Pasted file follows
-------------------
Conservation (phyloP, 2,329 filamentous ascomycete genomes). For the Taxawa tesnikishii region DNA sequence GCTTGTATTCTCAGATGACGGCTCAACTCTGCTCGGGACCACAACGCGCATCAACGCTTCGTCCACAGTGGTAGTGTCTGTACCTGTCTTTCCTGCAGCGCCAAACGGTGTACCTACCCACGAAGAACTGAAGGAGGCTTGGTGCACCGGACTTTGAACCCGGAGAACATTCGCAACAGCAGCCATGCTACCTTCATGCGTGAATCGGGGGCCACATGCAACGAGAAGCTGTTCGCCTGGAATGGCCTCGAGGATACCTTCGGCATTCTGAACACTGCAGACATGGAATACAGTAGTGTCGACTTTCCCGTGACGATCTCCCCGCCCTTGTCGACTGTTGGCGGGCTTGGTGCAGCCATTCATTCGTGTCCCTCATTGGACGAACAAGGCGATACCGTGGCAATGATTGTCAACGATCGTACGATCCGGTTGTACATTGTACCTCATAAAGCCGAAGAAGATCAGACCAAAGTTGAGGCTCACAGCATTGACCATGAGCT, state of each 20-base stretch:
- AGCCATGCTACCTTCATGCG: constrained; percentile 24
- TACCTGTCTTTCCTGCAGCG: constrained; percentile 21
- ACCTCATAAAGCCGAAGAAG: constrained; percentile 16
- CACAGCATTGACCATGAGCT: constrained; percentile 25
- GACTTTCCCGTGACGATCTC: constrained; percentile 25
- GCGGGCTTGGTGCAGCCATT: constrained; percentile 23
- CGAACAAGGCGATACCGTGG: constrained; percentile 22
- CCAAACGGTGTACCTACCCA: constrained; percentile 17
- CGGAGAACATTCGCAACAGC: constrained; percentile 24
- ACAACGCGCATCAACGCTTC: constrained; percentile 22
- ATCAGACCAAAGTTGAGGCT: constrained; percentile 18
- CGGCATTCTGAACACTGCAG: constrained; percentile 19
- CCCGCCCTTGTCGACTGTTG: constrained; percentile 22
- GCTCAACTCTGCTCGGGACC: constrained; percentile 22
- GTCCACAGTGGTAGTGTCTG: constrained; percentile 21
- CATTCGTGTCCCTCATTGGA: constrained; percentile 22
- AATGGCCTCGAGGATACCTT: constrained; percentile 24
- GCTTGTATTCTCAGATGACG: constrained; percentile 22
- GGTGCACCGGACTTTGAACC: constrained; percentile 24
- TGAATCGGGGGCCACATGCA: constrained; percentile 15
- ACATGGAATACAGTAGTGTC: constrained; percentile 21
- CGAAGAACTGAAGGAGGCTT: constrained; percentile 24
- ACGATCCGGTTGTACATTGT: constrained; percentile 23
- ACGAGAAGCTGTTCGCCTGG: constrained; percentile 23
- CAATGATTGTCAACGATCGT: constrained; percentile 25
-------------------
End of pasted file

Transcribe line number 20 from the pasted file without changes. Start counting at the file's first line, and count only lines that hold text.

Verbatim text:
- GGTGCACCGGACTTTGAACC: constrained; percentile 24